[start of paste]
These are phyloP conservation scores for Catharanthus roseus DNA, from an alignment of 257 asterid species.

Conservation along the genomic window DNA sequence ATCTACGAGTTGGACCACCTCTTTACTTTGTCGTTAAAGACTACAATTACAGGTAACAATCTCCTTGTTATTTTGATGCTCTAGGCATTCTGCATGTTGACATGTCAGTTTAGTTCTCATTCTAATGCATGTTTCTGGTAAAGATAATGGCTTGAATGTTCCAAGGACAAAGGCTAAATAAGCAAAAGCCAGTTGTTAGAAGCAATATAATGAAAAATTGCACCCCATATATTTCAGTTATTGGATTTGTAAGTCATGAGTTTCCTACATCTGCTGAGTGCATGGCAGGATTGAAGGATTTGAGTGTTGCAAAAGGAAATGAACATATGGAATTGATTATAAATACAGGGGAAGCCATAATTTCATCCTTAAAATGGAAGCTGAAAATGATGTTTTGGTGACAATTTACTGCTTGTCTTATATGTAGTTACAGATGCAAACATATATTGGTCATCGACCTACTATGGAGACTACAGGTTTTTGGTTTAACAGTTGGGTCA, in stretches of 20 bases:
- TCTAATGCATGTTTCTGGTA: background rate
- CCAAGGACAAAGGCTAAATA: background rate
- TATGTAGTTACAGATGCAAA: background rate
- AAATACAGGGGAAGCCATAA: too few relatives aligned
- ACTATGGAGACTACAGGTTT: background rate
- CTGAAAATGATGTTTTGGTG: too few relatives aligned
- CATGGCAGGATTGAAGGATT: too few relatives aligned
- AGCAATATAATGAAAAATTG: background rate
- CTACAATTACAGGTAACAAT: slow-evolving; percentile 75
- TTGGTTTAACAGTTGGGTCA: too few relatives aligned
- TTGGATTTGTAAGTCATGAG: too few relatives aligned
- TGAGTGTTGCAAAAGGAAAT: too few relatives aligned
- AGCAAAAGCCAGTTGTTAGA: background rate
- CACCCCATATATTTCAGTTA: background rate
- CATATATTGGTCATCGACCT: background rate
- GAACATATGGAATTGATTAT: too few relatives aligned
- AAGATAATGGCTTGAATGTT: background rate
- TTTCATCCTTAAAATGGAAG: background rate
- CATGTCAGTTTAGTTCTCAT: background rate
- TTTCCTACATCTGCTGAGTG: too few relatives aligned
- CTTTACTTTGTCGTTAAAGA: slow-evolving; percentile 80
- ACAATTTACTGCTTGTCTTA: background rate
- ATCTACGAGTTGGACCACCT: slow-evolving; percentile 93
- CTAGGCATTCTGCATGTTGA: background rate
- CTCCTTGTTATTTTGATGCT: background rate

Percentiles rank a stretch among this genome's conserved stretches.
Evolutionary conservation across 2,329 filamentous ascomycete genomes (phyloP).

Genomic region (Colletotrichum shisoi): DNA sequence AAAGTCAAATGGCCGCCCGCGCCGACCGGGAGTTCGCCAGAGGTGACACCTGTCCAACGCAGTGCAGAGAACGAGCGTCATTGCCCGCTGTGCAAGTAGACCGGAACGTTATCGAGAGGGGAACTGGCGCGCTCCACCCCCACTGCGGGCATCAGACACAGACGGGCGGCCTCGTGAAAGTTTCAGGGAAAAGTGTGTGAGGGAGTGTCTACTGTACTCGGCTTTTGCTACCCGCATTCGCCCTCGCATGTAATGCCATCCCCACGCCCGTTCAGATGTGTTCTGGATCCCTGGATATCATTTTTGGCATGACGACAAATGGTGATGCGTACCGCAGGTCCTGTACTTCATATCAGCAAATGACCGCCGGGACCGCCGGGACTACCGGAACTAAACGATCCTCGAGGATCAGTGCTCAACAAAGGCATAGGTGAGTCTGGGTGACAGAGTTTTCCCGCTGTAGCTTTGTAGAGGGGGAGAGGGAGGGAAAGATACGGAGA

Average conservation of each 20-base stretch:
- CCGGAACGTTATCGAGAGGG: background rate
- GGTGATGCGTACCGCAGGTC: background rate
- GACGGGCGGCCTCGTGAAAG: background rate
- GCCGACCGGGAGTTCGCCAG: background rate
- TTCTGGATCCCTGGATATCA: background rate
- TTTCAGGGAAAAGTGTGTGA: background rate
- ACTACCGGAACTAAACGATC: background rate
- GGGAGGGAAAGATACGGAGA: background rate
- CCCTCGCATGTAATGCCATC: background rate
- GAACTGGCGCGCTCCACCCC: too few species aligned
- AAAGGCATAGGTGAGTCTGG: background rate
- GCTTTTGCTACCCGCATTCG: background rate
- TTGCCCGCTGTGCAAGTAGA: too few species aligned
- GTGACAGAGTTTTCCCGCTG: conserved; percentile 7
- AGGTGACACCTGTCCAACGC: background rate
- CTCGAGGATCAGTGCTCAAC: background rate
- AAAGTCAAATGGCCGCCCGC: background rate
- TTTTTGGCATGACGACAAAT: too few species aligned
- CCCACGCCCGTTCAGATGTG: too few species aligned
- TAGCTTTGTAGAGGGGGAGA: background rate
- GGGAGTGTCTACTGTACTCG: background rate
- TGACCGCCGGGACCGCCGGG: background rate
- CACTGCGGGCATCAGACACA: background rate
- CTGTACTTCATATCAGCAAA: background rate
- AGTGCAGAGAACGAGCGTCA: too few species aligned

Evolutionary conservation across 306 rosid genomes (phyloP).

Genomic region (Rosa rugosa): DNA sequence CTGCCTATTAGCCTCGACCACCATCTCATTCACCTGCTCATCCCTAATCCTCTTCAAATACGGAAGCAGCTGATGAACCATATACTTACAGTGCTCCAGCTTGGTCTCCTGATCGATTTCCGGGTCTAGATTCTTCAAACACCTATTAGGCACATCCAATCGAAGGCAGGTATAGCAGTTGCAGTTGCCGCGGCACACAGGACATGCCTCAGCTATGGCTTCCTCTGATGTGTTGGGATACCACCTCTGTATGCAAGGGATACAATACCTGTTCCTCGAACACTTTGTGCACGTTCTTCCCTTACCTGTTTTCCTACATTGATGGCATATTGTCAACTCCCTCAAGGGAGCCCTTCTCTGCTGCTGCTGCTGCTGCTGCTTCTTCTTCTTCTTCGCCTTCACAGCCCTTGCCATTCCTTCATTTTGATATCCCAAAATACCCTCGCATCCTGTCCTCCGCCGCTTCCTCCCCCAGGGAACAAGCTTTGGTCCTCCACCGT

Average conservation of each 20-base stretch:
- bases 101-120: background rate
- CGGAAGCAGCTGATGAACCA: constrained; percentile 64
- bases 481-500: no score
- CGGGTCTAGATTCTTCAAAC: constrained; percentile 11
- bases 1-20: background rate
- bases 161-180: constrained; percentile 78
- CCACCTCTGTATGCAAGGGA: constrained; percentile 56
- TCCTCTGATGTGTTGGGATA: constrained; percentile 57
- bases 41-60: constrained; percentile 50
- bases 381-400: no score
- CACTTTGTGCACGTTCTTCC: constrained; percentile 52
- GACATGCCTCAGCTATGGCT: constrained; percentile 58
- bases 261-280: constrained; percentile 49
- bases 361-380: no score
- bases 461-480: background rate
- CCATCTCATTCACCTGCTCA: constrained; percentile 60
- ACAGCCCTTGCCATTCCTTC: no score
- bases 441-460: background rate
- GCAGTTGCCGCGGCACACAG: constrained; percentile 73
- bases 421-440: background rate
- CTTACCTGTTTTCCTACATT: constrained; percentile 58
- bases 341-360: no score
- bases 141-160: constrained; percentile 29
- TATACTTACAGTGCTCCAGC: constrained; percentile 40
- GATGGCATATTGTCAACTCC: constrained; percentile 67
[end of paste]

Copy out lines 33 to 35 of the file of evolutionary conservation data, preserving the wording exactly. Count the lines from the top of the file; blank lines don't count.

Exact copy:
- GGTGATGCGTACCGCAGGTC: background rate
- GACGGGCGGCCTCGTGAAAG: background rate
- GCCGACCGGGAGTTCGCCAG: background rate